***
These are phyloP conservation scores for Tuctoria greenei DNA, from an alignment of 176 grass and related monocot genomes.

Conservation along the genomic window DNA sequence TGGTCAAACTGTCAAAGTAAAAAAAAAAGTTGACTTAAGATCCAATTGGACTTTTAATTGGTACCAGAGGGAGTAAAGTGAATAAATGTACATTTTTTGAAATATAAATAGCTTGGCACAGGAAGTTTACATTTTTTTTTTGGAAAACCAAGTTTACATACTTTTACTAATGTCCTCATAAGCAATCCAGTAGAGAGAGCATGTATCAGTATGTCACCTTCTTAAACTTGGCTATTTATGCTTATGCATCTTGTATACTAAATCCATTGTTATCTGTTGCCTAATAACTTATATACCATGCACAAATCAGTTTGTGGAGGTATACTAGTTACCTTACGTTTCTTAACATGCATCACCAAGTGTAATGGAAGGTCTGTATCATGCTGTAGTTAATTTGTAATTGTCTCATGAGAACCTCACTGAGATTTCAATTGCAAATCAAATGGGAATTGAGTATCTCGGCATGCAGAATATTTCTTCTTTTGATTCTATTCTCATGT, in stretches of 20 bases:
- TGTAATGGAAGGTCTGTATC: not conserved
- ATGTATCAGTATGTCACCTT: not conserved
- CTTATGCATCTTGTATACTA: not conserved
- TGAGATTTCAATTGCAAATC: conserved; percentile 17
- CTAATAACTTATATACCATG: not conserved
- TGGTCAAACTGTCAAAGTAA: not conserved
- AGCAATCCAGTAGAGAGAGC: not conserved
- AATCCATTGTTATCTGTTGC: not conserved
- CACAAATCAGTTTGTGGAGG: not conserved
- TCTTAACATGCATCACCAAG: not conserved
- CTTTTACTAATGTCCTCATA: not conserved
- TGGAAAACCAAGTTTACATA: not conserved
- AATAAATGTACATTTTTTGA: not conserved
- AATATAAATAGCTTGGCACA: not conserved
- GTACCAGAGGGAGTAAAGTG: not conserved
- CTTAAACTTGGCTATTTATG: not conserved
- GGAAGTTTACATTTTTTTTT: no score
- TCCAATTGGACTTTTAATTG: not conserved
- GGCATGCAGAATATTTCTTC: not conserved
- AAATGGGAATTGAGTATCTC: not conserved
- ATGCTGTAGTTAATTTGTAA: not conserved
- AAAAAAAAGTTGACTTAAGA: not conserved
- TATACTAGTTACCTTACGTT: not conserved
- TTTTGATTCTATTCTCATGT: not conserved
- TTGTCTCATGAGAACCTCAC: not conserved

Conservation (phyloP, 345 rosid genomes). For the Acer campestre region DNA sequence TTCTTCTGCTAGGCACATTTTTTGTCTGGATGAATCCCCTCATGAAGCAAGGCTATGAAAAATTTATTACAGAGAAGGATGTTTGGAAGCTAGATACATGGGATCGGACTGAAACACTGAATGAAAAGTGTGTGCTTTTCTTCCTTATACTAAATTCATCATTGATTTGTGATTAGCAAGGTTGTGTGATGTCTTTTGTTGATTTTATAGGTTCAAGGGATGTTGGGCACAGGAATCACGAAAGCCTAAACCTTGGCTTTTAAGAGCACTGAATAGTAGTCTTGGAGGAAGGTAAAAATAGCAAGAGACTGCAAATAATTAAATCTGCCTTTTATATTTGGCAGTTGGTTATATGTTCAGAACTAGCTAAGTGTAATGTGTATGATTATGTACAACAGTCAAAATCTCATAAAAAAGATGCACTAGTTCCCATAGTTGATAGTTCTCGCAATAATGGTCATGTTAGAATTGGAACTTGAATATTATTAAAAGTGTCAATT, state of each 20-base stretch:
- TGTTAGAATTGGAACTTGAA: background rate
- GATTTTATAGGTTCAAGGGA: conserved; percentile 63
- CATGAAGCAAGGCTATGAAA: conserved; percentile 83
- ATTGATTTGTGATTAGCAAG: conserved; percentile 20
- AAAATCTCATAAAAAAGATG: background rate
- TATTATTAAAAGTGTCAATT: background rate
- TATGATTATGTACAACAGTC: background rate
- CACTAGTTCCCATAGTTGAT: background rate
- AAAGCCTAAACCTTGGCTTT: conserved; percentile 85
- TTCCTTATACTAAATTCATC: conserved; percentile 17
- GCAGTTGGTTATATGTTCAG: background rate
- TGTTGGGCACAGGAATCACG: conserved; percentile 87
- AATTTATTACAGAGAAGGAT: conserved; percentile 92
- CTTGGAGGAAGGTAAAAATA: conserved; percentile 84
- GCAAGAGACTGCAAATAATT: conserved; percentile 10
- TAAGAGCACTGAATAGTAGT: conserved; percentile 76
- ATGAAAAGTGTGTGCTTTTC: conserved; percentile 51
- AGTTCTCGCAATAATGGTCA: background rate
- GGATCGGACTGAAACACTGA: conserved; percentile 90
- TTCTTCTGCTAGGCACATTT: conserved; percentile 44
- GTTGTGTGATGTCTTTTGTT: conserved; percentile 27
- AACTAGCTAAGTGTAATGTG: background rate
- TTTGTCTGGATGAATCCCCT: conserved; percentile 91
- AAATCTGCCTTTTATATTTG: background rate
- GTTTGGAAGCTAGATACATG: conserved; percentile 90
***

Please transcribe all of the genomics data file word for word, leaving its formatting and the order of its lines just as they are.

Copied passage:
These are phyloP conservation scores for Tuctoria greenei DNA, from an alignment of 176 grass and related monocot genomes.

Conservation along the genomic window DNA sequence TGGTCAAACTGTCAAAGTAAAAAAAAAAGTTGACTTAAGATCCAATTGGACTTTTAATTGGTACCAGAGGGAGTAAAGTGAATAAATGTACATTTTTTGAAATATAAATAGCTTGGCACAGGAAGTTTACATTTTTTTTTTGGAAAACCAAGTTTACATACTTTTACTAATGTCCTCATAAGCAATCCAGTAGAGAGAGCATGTATCAGTATGTCACCTTCTTAAACTTGGCTATTTATGCTTATGCATCTTGTATACTAAATCCATTGTTATCTGTTGCCTAATAACTTATATACCATGCACAAATCAGTTTGTGGAGGTATACTAGTTACCTTACGTTTCTTAACATGCATCACCAAGTGTAATGGAAGGTCTGTATCATGCTGTAGTTAATTTGTAATTGTCTCATGAGAACCTCACTGAGATTTCAATTGCAAATCAAATGGGAATTGAGTATCTCGGCATGCAGAATATTTCTTCTTTTGATTCTATTCTCATGT, in stretches of 20 bases:
- TGTAATGGAAGGTCTGTATC: not conserved
- ATGTATCAGTATGTCACCTT: not conserved
- CTTATGCATCTTGTATACTA: not conserved
- TGAGATTTCAATTGCAAATC: conserved; percentile 17
- CTAATAACTTATATACCATG: not conserved
- TGGTCAAACTGTCAAAGTAA: not conserved
- AGCAATCCAGTAGAGAGAGC: not conserved
- AATCCATTGTTATCTGTTGC: not conserved
- CACAAATCAGTTTGTGGAGG: not conserved
- TCTTAACATGCATCACCAAG: not conserved
- CTTTTACTAATGTCCTCATA: not conserved
- TGGAAAACCAAGTTTACATA: not conserved
- AATAAATGTACATTTTTTGA: not conserved
- AATATAAATAGCTTGGCACA: not conserved
- GTACCAGAGGGAGTAAAGTG: not conserved
- CTTAAACTTGGCTATTTATG: not conserved
- GGAAGTTTACATTTTTTTTT: no score
- TCCAATTGGACTTTTAATTG: not conserved
- GGCATGCAGAATATTTCTTC: not conserved
- AAATGGGAATTGAGTATCTC: not conserved
- ATGCTGTAGTTAATTTGTAA: not conserved
- AAAAAAAAGTTGACTTAAGA: not conserved
- TATACTAGTTACCTTACGTT: not conserved
- TTTTGATTCTATTCTCATGT: not conserved
- TTGTCTCATGAGAACCTCAC: not conserved

Conservation (phyloP, 345 rosid genomes). For the Acer campestre region DNA sequence TTCTTCTGCTAGGCACATTTTTTGTCTGGATGAATCCCCTCATGAAGCAAGGCTATGAAAAATTTATTACAGAGAAGGATGTTTGGAAGCTAGATACATGGGATCGGACTGAAACACTGAATGAAAAGTGTGTGCTTTTCTTCCTTATACTAAATTCATCATTGATTTGTGATTAGCAAGGTTGTGTGATGTCTTTTGTTGATTTTATAGGTTCAAGGGATGTTGGGCACAGGAATCACGAAAGCCTAAACCTTGGCTTTTAAGAGCACTGAATAGTAGTCTTGGAGGAAGGTAAAAATAGCAAGAGACTGCAAATAATTAAATCTGCCTTTTATATTTGGCAGTTGGTTATATGTTCAGAACTAGCTAAGTGTAATGTGTATGATTATGTACAACAGTCAAAATCTCATAAAAAAGATGCACTAGTTCCCATAGTTGATAGTTCTCGCAATAATGGTCATGTTAGAATTGGAACTTGAATATTATTAAAAGTGTCAATT, state of each 20-base stretch:
- TGTTAGAATTGGAACTTGAA: background rate
- GATTTTATAGGTTCAAGGGA: conserved; percentile 63
- CATGAAGCAAGGCTATGAAA: conserved; percentile 83
- ATTGATTTGTGATTAGCAAG: conserved; percentile 20
- AAAATCTCATAAAAAAGATG: background rate
- TATTATTAAAAGTGTCAATT: background rate
- TATGATTATGTACAACAGTC: background rate
- CACTAGTTCCCATAGTTGAT: background rate
- AAAGCCTAAACCTTGGCTTT: conserved; percentile 85
- TTCCTTATACTAAATTCATC: conserved; percentile 17
- GCAGTTGGTTATATGTTCAG: background rate
- TGTTGGGCACAGGAATCACG: conserved; percentile 87
- AATTTATTACAGAGAAGGAT: conserved; percentile 92
- CTTGGAGGAAGGTAAAAATA: conserved; percentile 84
- GCAAGAGACTGCAAATAATT: conserved; percentile 10
- TAAGAGCACTGAATAGTAGT: conserved; percentile 76
- ATGAAAAGTGTGTGCTTTTC: conserved; percentile 51
- AGTTCTCGCAATAATGGTCA: background rate
- GGATCGGACTGAAACACTGA: conserved; percentile 90
- TTCTTCTGCTAGGCACATTT: conserved; percentile 44
- GTTGTGTGATGTCTTTTGTT: conserved; percentile 27
- AACTAGCTAAGTGTAATGTG: background rate
- TTTGTCTGGATGAATCCCCT: conserved; percentile 91
- AAATCTGCCTTTTATATTTG: background rate
- GTTTGGAAGCTAGATACATG: conserved; percentile 90